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Mathematical Problems in Engineering
Volume 2013 (2013), Article ID 534605, 16 pages
http://dx.doi.org/10.1155/2013/534605
Research Article

The Impact of the Strategic Advertising on Luxury Fashion Brands with Social Influences

1Business Division, Institute of Textiles and Clothing, The Hong Kong Polytechnic University, Hung Hom, Kowloon, Hong Kong
2Sun Yat-sen Business School, Sun Yat-sen University, Guangzhou 510275, China

Received 6 December 2012; Accepted 23 January 2013

Academic Editor: Tsan-Ming Choi

Copyright © 2013 Jin-Hui Zheng et al. This is an open access article distributed under the Creative Commons Attribution License, which permits unrestricted use, distribution, and reproduction in any medium, provided the original work is properly cited.

Abstract

It is well known that purchase of luxury fashion brands is strongly influenced by social needs such as the need for uniqueness and the need of conformity. The existence of these two competing social needs separates customers into two groups who exhibit different buying behaviors. This paper concerns the impacts of such social influences between different consumer groups on pricing and advertising strategies of luxury fashion brands with penalty of insufficient advertising. We start by considering different advertising allocation strategies and derive the corresponding local optimal pricing and advertising allocation policies, through which the global optimal policy that maximizes the company’s profit can be obtained. Important insights on strategic advertising for luxury fashion brands are discussed.

1. Introduction

With the spectacular growth of consumption in its market, luxury fashion has become an area of growing interest to practitioners as well as academicians. Due to its high-price positioning, luxury fashion was used to be out of reach of mass consumption; however, luxury fashion brands are now developing strategies to manage broader diversity of consumer preferences for increasing profits. Luxury fashion brands such as Chanel, Christian Dior, Gucci, and Louis Vuitton have been employing a variety of branding strategies to tackle the problem of being out of reach of mass consumption, particularly in Asian countries such as China, Japan and Korea (notice that for many luxury fashion brands, consumers from China are critical [1, 2], and their conspicuous behaviors are very influential for luxury fashion brands’ operations).

In addition to various branding strategies such as brand extensions [3] and strategic pricing [4], advertising is deemed an effective strategy for luxury fashion brands to develop and maintain huge demand and consumption. Apart from the physical value (quality) their products provide, luxury fashion brands highly emphasize the symbolic value (prestige) their image project. As such, advertising is a common tool that luxury brands rely on in building brand salience. Advertising influences not only the “immediate” purchase but also the long-term brand equity of the luxury brand. Advertising, along with personal experience, is an undeniable force in creating brand equity [5]. One mechanism of creating brand equity via advertising is by creating and enhancing brand image.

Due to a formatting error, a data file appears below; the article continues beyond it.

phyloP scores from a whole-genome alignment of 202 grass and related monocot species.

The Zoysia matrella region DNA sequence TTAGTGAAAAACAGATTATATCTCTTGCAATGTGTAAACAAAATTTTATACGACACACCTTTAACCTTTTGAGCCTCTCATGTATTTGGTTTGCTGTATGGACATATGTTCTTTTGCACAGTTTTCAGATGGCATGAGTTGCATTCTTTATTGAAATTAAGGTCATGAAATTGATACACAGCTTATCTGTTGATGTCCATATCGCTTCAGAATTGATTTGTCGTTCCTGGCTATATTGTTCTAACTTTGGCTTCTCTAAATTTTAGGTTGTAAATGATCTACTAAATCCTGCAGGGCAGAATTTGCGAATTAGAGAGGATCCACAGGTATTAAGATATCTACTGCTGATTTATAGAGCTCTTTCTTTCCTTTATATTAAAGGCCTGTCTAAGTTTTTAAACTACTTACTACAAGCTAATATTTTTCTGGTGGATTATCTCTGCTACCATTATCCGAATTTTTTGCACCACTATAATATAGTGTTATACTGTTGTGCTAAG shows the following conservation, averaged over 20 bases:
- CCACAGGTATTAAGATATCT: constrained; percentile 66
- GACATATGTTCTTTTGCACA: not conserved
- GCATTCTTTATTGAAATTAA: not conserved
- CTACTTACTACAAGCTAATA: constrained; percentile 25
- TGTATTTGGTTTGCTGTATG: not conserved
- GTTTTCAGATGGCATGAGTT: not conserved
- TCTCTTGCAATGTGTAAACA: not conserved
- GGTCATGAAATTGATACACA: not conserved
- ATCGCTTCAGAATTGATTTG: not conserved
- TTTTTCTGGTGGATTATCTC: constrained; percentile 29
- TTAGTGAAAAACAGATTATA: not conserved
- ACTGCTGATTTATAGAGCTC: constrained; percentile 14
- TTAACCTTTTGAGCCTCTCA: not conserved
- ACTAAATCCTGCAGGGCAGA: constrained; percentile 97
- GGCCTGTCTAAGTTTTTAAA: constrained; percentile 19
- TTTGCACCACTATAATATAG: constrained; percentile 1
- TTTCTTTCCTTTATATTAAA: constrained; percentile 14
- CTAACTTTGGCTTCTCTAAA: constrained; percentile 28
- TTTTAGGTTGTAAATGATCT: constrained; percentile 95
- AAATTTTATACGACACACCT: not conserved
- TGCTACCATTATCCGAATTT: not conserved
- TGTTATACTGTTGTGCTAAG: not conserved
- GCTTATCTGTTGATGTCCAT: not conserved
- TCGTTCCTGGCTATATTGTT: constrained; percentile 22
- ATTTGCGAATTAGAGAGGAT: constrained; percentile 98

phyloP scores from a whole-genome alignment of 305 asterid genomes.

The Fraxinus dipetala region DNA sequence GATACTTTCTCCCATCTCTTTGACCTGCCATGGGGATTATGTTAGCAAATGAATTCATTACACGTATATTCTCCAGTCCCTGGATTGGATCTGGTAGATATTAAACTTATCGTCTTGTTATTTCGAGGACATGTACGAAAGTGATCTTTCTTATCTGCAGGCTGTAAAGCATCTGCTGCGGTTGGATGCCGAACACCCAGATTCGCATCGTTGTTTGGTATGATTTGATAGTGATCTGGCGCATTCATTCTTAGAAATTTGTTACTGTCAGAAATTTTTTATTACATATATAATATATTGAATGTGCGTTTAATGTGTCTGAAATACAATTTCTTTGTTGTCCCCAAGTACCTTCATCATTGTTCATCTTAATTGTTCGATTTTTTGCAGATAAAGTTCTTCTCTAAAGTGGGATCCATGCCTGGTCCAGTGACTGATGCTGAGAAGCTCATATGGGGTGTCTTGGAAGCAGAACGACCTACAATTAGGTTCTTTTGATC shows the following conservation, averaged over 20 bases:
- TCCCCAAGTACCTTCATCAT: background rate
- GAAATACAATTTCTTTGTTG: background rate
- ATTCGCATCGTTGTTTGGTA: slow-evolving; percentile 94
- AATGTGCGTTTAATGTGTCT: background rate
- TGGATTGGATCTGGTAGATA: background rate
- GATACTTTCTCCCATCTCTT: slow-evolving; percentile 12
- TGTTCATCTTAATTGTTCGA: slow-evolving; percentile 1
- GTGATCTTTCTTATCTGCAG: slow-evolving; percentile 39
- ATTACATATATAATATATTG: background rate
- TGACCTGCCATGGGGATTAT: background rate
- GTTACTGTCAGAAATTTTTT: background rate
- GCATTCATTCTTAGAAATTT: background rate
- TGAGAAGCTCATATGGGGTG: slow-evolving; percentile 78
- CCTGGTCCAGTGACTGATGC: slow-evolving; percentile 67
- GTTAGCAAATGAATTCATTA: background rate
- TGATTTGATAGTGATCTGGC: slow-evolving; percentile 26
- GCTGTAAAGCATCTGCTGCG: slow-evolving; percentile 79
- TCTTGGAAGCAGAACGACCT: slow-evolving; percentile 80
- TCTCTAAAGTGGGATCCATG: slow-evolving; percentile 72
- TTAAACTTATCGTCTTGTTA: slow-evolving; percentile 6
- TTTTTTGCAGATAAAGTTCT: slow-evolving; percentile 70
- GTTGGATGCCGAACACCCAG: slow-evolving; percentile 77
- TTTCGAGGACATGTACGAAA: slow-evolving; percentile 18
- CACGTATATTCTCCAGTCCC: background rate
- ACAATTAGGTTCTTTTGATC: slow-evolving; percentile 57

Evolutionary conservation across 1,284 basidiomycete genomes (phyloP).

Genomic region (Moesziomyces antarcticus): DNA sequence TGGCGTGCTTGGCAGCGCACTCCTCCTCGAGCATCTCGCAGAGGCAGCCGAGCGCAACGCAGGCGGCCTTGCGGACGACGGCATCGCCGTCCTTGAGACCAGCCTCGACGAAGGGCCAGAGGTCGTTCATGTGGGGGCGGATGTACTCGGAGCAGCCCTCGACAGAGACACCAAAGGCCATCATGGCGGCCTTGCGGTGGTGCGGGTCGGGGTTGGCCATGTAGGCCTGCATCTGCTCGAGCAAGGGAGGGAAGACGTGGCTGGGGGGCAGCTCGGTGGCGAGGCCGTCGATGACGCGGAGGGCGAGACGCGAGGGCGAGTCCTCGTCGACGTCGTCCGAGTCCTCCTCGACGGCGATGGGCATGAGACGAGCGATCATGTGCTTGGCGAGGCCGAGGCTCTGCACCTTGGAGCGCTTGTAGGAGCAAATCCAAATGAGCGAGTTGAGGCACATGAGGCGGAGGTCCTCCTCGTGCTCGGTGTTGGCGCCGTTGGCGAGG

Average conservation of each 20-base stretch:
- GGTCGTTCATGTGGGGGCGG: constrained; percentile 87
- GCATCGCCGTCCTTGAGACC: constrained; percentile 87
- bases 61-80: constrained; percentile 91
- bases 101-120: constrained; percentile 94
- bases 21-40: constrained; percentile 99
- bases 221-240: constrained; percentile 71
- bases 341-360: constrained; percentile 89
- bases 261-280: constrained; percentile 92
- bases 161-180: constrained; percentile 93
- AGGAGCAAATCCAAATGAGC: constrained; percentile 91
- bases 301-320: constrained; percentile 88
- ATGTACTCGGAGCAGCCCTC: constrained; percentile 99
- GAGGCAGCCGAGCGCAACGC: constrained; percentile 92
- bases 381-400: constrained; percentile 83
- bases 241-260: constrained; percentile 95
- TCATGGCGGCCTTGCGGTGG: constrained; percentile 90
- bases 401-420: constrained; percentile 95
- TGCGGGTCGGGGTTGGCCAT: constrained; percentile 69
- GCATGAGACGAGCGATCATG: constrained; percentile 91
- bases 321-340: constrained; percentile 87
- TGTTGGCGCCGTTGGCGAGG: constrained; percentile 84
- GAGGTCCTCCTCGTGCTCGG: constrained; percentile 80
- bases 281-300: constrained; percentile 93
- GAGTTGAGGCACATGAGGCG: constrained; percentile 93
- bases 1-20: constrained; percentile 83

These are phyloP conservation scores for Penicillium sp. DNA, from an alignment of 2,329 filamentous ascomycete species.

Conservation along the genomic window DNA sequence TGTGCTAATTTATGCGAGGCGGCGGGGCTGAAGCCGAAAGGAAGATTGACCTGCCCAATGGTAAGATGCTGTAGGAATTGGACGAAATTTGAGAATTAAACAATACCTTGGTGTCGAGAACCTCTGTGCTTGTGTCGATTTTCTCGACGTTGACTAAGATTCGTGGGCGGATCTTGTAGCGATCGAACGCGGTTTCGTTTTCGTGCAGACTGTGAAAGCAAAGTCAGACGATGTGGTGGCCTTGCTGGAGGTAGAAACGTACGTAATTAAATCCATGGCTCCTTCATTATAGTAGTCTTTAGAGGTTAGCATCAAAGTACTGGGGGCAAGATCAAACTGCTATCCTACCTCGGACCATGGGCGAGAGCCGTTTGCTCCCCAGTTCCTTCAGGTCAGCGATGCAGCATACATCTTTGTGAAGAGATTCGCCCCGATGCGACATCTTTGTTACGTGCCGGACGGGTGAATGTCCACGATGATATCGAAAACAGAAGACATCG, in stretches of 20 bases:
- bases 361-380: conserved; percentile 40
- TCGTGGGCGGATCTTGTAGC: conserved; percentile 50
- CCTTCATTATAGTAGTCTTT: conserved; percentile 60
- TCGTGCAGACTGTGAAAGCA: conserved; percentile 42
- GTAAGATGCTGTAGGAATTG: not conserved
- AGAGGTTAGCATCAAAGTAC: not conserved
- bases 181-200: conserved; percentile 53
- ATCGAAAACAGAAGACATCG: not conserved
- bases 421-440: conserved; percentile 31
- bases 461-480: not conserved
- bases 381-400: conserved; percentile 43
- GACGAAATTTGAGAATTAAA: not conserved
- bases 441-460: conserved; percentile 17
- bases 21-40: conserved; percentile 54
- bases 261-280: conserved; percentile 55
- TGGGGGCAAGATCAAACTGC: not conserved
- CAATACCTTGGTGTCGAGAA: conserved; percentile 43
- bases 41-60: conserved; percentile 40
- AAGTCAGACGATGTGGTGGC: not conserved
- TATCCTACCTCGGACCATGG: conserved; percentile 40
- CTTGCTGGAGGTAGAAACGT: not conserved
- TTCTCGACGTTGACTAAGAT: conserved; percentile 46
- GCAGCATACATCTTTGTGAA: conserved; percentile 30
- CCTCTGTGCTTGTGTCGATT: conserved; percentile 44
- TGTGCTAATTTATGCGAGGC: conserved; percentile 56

Meanwhile, it is well known that consumption is strongly influenced by social needs such as prestige and self-image [6, 7]. For luxury fashion brands, consumers are influenced by two competing social needs: the need for uniqueness and the countervailing need for conformity in purchase [8, 9]. Accordingly, a luxury fashion brand needs to reconcile the potential tradeoffs between exclusivity and accessibility on target advertising groups. On the one hand, exclusivity makes a brand out of ordinary as well as projects a positive brand association of user profiles; on the other hand, accessibility provides sufficient sales and profits [10, 11].

Recognition of the social need for uniqueness and that for conformity also implies the existence of two types of consumers, namely, the elites and the majority masses. The elites are usually more fashion conscious and would like to distinguish themselves from the masses in consumption, whilst the masses seek to emulate the choices of the elites (see [1214] for the details). In this paper, following Zheng et al. [14], we refer to the elite consumers and the majority masses as the leader group (LG) and the follower group (FG), respectively. The former group usually plays a leadership role in the fashion trend, whereas the latter one is usually following the purchase of LG.

In light of the different buying behaviors between the two groups of consumers, luxury fashion brands must target each of them effectively and efficiently with proper allocation the limited advertising budget in order to obtain its best payoff. Take the classic high-end British fashion brand Burberry as an example. Burberry holds its own fashion shows in Milan every year to attract its elite customers. The brand also strengthens the social interaction with its mass customers; it is now the leading luxury fashion brand on Facebook with over one million fans. In short, Burberry utilizes the social influence for brand development, establishing a leading presence across social media platforms, and creating new communities of interest.